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Used since Roman times until the first electrical lighting in the 20th century

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  • Used since Roman times until the first electrical lighting in the 20th century

    The open pit mine in Corte do Pinto, Alentejo, Portugal was once the source of a massive amount of sulfide ore deposits. São Domingos Mine was the place where electrical lighting was first used in the Iberian Pyrite Belt that stretches from southern Portugal all the way to Spain.

    Abandoned mine structures. Photo Credit

    São Domingos Mine. Photo Credit

    For more than 400 years, the Romans sought to exploit the resources of this mine, but everything was brought to an abrupt halt with the collapse of the Roman Empire.

    The mine was left abandoned for 1200 years until a man by the name of Nicolau Biava arrived who staked a claim to the mine in the year 1854.

    The abandoned São Domingos Mine buildings. Photo Credit

    The battle against time. Photo Credit

    In the year that followed, mining once more became part of the everyday routine of these lands. The international demand for copper grew during the Industrial Revolution.

    São Domingos Mine different angle. Photo Credit

    Four years after the mine reopened its operations, Mason and Barry took the mining concession and leased the mine for 50 years. The port of Pomarão, or as the English called it, Pomaron, was constructed on the River Guadiana.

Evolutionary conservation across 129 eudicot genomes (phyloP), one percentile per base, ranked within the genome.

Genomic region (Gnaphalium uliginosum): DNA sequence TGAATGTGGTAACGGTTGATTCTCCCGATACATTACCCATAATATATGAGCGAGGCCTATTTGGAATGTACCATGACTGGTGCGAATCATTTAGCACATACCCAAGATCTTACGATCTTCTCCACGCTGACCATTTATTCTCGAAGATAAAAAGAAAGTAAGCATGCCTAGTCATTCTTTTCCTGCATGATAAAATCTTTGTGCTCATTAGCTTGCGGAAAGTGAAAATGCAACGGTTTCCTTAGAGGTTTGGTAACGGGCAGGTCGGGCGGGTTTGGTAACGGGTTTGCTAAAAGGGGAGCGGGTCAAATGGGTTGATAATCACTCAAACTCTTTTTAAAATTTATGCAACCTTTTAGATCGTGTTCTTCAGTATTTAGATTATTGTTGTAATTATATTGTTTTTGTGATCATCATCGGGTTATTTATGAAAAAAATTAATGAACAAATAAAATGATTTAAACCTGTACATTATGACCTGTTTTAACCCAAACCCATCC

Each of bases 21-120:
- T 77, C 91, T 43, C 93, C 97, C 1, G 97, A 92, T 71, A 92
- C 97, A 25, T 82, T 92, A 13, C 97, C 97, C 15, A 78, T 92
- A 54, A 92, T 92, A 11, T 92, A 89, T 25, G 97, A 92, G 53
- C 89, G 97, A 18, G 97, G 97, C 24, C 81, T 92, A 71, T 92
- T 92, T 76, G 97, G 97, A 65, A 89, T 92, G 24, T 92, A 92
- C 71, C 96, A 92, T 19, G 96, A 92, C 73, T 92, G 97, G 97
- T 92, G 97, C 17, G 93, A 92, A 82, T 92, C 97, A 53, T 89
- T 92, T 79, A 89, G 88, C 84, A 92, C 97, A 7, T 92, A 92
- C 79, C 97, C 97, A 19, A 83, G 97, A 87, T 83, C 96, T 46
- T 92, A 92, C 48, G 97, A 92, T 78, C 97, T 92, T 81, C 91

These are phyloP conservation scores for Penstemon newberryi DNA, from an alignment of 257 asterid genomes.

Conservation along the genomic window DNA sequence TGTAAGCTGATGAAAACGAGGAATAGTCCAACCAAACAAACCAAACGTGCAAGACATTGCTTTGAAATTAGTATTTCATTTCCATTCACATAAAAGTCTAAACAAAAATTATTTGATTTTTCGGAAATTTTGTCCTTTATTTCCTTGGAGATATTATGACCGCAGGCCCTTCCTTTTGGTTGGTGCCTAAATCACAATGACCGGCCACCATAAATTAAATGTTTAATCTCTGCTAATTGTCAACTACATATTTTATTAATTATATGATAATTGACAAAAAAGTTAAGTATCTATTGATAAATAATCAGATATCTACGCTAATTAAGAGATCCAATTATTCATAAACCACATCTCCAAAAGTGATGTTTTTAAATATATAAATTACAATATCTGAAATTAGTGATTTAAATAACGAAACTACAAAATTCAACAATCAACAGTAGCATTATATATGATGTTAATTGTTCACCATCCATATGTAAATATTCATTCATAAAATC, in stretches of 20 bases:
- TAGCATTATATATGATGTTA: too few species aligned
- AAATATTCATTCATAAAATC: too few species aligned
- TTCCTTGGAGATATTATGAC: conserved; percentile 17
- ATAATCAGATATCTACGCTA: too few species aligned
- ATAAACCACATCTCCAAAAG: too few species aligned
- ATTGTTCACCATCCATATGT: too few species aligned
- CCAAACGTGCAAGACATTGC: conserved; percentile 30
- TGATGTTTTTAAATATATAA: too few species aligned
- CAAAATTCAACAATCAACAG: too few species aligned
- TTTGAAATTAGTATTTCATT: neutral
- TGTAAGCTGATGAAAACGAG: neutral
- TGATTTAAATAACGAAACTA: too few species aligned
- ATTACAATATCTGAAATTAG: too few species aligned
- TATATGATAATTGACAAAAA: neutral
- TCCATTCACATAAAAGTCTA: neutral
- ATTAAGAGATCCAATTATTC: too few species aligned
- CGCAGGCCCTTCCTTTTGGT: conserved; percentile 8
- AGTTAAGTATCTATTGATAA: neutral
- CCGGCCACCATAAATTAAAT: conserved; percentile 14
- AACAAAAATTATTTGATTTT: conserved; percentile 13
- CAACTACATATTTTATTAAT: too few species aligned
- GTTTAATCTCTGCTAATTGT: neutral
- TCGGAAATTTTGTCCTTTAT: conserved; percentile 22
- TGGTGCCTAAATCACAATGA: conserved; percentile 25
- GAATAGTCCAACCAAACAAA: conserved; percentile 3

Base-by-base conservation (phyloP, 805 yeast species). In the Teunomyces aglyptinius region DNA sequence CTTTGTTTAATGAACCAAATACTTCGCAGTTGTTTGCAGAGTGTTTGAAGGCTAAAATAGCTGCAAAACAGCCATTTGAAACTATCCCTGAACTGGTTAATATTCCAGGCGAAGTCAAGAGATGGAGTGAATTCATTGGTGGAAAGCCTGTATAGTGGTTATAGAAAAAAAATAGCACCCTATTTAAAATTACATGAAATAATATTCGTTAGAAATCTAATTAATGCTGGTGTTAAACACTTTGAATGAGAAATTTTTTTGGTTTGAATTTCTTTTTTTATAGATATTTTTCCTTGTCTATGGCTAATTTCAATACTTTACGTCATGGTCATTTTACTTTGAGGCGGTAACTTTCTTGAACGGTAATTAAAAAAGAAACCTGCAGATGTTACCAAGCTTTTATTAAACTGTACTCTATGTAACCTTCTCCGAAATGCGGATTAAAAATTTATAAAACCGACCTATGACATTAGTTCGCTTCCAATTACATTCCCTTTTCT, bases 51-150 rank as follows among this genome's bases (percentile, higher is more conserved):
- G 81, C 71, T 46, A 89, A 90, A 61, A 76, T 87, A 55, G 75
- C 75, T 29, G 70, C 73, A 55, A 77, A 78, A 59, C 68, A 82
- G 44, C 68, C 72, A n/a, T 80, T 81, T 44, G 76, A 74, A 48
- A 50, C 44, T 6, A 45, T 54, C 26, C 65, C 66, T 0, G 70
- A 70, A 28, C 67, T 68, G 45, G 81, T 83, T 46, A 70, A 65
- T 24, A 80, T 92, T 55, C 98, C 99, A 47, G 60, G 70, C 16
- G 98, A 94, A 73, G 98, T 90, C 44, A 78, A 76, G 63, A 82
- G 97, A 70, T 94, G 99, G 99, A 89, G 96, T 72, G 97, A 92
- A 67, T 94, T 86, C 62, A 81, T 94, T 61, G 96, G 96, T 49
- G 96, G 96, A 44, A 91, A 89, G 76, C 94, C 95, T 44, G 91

Flooded mine pits with visible acidic from sulfur oxidation. Photo Credit

    This river served as a natural border with Spain and the port was used for the needs of the ever-expanding mine. Later in 1867, an 18-kilometer railway was built that created a connection between the mine and Pomarão.

    From Pomarão, the ore was exported to England by ship. The mine was running efficiently until a flood in 1876 destroyed a substantial part of it. But the miners refused to give up and eventually rebuilt the mine.

    The Flooded open mine pits. Photo Credit

    Copper was the main product of the mine but not the only one. Pyrite was also mined as a source of sulfur. More than 250 megatons of raw ore were extracted from the mine before its final closure in 1966.

    Structure from a time long gone. Photo Credit

    Today, the old mining company headquarters are used as a hotel. Many of the old mining buildings are still standing even though time has taken its toll. In addition, a small museum was built for tourists visiting the facility.

    The inevitable graffiti. Photo Credit

    The mine managers and their families were buried in the English cemetery located near the mine. The old railway was completely removed but careful examination can still reveal the scars that railways left on the ground that helped progress the industrial revolution.

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